What will the "next great Cubs team" look like?
If it shows up in the next five years, we at least know what right field will look like, with the five-year, $85 million deal with Seiya Suzuki underscoring everything team president Jed Hoyer has said about how he plans to build his roster.
"We want to build a team that we believe can compete," Hoyer said Monday, adding, "I think it's undeniable that we are going to have an eye on the future."
Hoyer has said some version of that numerous times since taking over as team president for Theo Epstein 16 months ago, and Suzuki is the definition of that vision.
He's a player who helps the team compete now and is also young enough to project as a productive veteran during the duration of the contract.
That could fit the projected developmental timeline of the top prospects in the Cubs' system, who are a couple years away from the major leagues.
Suzuki, 27, is a five-tool player who's spent his entire pro career with the Hiroshima Toyo Carp of Japan's Nippon Professional Baseball.
The five-time All-Star hit .317/.433/.639 with a career-high 38 home runs and 88 RBIs in 2021, also taking home his fifth Gold Glove award.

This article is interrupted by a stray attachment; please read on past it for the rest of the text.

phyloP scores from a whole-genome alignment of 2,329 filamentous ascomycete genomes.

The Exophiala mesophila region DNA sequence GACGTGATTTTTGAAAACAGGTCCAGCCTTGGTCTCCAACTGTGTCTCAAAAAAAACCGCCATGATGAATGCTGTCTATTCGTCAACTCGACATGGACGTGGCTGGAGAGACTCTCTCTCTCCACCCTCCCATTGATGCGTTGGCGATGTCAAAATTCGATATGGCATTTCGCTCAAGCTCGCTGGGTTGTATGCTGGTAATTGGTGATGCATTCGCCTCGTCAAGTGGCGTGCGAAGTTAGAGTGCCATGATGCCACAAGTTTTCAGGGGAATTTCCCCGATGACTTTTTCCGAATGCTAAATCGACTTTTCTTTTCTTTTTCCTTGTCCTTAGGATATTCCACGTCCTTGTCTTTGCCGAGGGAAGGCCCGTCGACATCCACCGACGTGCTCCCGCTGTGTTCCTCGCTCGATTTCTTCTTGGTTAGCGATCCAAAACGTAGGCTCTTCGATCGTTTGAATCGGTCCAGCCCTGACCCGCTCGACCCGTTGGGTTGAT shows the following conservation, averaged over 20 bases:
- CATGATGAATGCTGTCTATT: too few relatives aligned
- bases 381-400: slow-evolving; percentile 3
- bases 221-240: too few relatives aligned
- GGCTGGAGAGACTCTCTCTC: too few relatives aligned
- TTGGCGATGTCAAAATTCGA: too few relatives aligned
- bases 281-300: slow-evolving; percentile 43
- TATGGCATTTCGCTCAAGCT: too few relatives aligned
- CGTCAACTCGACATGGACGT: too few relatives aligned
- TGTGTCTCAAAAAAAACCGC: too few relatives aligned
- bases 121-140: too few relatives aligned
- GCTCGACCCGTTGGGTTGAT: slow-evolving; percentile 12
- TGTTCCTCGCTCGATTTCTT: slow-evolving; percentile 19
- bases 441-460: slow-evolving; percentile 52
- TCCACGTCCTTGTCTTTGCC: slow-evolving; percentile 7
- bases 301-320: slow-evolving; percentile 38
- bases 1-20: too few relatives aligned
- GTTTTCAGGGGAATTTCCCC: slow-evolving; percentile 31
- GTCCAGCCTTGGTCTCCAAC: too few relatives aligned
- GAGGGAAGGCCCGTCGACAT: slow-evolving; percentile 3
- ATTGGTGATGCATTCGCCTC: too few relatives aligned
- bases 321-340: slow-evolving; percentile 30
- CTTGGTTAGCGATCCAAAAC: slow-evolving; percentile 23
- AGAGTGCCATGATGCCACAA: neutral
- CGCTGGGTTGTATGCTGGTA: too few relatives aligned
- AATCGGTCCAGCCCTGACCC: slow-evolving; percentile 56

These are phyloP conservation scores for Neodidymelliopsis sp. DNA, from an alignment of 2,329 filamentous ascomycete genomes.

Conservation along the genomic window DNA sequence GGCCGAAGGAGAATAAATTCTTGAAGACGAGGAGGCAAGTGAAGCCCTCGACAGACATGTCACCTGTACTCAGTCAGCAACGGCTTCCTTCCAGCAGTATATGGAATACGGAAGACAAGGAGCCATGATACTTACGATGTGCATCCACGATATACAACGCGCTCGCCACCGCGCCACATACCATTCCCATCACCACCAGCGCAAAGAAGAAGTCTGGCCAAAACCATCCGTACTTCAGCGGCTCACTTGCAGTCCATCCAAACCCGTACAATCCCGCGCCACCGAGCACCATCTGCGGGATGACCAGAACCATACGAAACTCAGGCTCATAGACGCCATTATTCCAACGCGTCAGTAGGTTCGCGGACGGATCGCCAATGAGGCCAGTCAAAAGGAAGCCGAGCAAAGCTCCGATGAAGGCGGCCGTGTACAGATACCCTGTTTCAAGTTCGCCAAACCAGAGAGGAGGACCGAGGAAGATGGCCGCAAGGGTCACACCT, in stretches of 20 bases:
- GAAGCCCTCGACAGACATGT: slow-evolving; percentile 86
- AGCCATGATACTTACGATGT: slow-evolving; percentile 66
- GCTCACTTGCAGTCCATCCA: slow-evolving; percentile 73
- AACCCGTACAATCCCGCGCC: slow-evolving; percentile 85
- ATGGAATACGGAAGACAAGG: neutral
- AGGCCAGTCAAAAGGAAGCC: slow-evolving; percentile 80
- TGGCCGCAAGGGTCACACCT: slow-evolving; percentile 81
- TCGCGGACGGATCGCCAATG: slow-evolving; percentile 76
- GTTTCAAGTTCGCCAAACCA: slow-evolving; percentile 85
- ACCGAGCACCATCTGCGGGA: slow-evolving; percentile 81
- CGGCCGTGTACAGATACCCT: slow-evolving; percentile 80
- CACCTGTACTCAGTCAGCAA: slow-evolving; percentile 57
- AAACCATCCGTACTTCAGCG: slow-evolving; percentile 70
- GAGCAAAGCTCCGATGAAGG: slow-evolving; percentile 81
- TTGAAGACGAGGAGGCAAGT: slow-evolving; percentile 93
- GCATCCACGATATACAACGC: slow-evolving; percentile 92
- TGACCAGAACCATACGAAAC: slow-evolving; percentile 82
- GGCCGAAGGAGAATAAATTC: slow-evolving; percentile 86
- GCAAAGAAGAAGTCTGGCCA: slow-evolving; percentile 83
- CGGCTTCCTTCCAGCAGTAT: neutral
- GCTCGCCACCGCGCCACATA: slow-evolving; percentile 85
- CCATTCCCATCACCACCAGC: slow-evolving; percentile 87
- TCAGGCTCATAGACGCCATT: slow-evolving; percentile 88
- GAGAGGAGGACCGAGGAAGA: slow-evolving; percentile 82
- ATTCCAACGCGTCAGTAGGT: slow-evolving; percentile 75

In signing him, the Cubs have now added the best defensive, everyday outfielder, and the best defensive infielder in Andrelton Simmons, left on the market post-lockout.
Those additions will certainly help the team's run prevention in 2022, especially considering the Cubs moved on from Gold Glovers Javy Báez and Anthony Rizzo in the last eight months.
And though Suzuki has played in a lower league than MLB, the signing is not unlike what a potential Carlos Correa addition — which Hoyer threw cold water on this week — would have meant for the Cubs. Both are 27 years old and Gold Glove fielders with good track records at the plate.
In many eyes, adding Correa would have been with the future in mind while also helping the Cubs compete in 2022. His deal would have been at least five years and perhaps as long as 10.
Suzuki is entering his traditional prime years. In the short term, he projects as an impact bat who manager David Ross can slot in the middle of his lineup.
A few years down the road, he could be a building block on that next great Cubs team.